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The Role of Scent Marking in Mate Selection by Female Pumas (Puma concolor)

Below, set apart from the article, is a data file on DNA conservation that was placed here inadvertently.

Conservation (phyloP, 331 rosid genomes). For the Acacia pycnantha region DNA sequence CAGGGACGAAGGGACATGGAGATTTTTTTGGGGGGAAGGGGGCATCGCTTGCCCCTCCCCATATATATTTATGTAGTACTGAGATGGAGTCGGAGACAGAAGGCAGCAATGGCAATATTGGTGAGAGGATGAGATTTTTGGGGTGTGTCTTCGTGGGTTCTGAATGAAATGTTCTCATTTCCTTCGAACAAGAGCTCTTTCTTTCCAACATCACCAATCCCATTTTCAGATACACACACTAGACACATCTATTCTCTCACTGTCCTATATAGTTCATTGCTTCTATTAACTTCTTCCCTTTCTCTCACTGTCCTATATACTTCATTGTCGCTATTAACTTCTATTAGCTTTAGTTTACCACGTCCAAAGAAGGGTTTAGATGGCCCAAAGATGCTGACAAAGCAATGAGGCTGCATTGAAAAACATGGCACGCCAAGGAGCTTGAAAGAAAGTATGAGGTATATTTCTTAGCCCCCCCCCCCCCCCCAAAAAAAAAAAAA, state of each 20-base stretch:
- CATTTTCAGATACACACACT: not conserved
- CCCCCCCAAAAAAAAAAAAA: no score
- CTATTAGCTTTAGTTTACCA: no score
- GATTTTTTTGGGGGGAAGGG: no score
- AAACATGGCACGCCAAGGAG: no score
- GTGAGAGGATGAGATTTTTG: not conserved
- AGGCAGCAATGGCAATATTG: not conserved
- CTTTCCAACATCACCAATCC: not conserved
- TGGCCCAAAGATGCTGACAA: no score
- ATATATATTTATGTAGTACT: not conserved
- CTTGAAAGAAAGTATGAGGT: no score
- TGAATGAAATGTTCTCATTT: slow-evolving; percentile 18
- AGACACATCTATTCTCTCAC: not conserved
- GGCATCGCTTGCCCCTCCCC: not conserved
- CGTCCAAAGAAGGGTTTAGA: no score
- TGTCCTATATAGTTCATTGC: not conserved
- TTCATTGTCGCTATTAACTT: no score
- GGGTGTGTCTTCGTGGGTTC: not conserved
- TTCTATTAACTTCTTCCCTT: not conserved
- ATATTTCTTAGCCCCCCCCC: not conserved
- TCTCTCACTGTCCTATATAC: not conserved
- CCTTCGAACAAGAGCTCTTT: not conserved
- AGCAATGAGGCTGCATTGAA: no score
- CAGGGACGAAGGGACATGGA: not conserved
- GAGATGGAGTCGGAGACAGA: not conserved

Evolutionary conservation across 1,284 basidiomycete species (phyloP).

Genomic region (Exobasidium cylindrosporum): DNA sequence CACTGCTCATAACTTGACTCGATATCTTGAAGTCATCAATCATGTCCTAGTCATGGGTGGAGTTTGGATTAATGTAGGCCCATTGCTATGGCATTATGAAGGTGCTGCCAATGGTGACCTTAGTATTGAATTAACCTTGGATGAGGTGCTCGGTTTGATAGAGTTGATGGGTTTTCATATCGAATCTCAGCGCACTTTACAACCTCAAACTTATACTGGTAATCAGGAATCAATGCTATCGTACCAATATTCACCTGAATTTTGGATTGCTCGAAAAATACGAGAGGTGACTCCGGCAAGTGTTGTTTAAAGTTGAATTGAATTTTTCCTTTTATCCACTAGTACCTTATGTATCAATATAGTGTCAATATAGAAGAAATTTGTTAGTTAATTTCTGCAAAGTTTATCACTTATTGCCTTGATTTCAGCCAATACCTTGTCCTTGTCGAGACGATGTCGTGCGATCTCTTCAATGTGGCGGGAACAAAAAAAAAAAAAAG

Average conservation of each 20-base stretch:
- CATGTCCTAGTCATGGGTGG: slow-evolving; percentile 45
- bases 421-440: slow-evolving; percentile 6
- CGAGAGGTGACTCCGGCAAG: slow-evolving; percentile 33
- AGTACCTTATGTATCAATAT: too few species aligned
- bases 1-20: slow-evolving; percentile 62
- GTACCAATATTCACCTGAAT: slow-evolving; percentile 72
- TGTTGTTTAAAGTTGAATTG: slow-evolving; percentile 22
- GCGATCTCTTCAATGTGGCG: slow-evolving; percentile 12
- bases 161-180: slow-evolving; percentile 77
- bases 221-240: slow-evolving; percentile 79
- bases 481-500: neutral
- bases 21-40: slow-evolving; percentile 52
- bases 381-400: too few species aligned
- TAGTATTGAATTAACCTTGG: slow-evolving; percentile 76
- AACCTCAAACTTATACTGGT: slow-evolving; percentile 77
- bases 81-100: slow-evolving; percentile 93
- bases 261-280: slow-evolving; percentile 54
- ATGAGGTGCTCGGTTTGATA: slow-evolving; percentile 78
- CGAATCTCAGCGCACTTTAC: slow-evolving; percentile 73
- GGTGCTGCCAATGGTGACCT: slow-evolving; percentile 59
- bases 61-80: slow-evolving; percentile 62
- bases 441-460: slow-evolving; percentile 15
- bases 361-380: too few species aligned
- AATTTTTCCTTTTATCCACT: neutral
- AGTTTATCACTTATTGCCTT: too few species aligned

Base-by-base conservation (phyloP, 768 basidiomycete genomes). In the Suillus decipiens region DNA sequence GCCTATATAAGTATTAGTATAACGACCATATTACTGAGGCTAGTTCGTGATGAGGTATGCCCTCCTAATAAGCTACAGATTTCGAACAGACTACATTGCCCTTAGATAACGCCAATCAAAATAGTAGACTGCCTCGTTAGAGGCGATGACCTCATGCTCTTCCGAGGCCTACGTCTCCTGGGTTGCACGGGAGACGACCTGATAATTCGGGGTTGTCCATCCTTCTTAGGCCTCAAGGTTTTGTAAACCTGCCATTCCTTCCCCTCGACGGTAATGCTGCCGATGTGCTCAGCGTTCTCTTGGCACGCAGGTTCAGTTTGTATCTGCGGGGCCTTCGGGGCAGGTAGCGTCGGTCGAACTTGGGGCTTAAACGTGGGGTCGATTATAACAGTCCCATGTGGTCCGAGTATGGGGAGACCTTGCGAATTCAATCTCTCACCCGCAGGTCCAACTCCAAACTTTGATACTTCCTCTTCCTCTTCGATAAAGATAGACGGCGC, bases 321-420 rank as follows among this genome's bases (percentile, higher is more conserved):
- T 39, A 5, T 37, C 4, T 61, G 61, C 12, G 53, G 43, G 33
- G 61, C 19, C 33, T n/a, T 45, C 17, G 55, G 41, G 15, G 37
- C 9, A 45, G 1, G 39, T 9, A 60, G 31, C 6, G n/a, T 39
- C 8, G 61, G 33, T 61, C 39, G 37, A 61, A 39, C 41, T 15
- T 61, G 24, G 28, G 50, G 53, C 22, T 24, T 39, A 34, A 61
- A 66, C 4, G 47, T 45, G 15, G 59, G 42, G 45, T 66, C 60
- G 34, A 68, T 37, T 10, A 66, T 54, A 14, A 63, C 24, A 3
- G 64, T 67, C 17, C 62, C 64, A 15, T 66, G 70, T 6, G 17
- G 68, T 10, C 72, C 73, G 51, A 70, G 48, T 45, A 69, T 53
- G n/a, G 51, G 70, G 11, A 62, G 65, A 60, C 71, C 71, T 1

Mate selection influences individual fitness, is often based on complex cues and behaviours, and can be difficult to study in solitary species including carnivores. We used motion-triggered cameras at 29 community scrapes (i.e. scent marking locations used by multiple individuals) and home range data from 39 GPS-collared pumas (Puma concolor) to assess the relevance of communication behaviours for mate selection by female pumas in California. Female pumas visited community scrapes irregularly and visitation bouts appeared to be correlated with oestrus. Female pumas on average selected from 1.7 collared males, and selection was based on multiple cues that varied among the different time periods measured (i.e. the female's visitation bout and in 90 days previous to the consorting event). Female mate selection over the course of a visitation bout was based on frequency of the male visitation, mass, and age. In the 90 days previous to consorting, the number of scrapes a male created was the most important contributor to selection, which was likely related to his residency status. We also found that at least 14% of females mated with multiple males, thus possibly confusing paternity. Our findings provide a mechanistic understanding of how female pumas use scent and auditory communication at community scrapes to select dominant resident males to mate with.

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